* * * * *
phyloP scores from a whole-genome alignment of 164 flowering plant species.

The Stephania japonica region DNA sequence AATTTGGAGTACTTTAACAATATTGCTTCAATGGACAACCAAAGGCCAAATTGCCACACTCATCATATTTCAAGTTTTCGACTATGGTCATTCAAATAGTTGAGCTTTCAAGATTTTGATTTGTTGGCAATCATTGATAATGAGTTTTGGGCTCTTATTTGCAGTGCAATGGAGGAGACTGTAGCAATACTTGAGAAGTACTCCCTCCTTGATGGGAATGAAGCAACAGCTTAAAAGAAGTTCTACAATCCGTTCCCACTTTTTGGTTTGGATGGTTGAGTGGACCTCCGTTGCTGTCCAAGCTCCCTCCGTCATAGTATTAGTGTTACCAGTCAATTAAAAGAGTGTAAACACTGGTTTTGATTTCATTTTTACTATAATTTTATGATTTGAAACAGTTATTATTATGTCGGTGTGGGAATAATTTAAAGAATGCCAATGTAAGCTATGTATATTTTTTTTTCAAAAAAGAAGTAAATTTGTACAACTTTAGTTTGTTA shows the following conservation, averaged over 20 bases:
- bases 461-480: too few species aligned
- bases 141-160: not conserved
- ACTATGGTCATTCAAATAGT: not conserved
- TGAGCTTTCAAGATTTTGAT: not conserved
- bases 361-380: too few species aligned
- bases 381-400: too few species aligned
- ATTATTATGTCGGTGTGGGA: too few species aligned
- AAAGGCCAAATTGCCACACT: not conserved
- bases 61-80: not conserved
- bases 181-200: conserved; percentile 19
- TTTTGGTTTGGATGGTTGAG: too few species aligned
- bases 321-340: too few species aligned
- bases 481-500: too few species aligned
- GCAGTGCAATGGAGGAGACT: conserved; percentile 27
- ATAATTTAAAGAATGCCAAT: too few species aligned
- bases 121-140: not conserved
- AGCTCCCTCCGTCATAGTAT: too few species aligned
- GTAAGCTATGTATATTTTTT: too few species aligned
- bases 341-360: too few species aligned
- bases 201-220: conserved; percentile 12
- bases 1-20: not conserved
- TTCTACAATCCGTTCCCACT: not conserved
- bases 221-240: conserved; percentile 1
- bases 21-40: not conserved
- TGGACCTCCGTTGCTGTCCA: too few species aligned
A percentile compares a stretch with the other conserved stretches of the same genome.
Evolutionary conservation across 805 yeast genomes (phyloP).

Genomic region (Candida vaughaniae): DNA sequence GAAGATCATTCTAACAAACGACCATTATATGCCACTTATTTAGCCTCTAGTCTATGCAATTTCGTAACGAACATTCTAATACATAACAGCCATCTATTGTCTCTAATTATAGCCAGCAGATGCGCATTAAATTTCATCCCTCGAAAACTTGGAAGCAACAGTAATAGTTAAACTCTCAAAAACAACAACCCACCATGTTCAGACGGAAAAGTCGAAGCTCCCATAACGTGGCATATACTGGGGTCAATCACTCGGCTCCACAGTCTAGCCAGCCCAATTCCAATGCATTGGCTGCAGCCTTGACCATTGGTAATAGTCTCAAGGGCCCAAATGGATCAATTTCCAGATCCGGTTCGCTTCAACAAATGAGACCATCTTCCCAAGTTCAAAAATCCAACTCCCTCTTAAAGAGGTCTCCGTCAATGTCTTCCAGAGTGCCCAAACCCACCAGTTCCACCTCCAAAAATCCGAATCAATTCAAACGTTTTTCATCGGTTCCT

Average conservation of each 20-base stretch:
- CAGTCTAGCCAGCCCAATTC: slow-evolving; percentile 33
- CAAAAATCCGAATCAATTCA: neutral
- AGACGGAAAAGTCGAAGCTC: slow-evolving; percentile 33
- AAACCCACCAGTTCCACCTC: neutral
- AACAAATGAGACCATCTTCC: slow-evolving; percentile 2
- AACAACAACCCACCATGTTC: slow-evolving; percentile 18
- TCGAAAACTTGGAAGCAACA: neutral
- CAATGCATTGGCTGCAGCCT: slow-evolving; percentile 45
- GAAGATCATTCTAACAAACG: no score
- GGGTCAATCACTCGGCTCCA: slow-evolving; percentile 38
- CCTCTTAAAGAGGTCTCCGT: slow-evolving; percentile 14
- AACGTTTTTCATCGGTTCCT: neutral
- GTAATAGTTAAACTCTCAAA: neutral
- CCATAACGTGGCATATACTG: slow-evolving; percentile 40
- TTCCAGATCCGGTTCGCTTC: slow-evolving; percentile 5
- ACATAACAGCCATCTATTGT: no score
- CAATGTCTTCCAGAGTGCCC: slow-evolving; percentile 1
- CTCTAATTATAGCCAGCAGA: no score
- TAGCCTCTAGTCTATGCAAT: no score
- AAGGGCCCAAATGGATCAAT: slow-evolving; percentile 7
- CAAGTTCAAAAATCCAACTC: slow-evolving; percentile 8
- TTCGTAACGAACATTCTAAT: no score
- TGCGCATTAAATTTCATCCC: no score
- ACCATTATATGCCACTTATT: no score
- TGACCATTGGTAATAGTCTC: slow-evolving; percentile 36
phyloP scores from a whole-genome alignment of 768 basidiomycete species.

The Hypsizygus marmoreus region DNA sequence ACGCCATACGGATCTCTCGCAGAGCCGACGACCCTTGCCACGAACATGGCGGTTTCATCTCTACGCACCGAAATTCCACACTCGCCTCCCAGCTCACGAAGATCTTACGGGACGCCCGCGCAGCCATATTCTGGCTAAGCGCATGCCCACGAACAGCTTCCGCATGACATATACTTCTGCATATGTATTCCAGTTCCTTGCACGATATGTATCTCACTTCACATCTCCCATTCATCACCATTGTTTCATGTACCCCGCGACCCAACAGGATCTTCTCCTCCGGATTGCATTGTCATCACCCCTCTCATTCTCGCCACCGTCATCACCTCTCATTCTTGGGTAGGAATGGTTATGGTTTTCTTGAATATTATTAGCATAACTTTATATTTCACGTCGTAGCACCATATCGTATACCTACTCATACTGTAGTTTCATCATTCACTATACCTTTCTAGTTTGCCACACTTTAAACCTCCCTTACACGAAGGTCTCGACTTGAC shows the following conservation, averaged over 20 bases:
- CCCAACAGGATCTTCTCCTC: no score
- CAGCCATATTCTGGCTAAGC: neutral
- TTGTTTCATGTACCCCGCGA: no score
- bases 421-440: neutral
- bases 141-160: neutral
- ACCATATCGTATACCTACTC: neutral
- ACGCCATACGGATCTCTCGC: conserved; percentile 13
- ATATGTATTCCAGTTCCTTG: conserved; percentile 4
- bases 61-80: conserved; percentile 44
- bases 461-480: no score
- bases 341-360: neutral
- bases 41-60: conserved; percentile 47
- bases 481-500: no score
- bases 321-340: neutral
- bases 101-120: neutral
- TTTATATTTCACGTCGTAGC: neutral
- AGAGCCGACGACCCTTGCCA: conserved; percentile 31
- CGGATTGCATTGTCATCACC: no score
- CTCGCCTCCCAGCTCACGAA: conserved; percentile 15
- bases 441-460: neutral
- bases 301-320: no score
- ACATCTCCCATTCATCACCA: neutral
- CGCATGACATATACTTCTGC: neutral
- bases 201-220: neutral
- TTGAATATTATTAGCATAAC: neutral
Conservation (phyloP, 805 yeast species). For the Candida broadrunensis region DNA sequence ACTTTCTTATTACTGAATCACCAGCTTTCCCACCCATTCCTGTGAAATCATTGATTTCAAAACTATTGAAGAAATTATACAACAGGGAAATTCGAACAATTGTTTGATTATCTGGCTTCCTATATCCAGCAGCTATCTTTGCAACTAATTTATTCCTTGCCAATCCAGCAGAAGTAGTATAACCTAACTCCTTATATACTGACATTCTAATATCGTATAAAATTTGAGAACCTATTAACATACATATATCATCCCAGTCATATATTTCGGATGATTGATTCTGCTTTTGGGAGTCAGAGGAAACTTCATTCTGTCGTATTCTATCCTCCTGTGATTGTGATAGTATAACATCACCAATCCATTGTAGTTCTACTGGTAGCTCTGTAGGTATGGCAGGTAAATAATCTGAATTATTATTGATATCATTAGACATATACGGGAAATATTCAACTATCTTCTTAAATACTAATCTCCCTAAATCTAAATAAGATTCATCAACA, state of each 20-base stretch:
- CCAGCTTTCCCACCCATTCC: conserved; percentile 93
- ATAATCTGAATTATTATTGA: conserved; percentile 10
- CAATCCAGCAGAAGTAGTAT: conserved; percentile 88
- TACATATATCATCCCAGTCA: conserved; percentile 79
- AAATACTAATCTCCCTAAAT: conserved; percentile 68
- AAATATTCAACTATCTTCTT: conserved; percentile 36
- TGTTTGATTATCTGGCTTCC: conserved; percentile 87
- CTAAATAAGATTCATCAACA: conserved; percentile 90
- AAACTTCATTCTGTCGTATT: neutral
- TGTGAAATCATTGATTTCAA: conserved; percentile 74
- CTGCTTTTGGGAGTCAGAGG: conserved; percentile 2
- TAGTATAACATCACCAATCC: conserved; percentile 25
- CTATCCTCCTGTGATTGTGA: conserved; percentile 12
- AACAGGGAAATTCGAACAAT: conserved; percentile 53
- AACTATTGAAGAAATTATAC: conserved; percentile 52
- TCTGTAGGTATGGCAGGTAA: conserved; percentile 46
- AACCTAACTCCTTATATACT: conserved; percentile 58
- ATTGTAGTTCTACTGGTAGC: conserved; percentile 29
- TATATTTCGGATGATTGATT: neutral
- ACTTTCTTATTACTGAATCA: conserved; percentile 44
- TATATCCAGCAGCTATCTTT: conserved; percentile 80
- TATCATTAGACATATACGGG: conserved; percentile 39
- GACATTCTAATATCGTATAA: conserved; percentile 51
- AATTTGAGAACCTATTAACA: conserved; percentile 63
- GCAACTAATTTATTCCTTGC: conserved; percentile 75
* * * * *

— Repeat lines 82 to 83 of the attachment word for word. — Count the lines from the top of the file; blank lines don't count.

- bases 201-220: neutral
- TTGAATATTATTAGCATAAC: neutral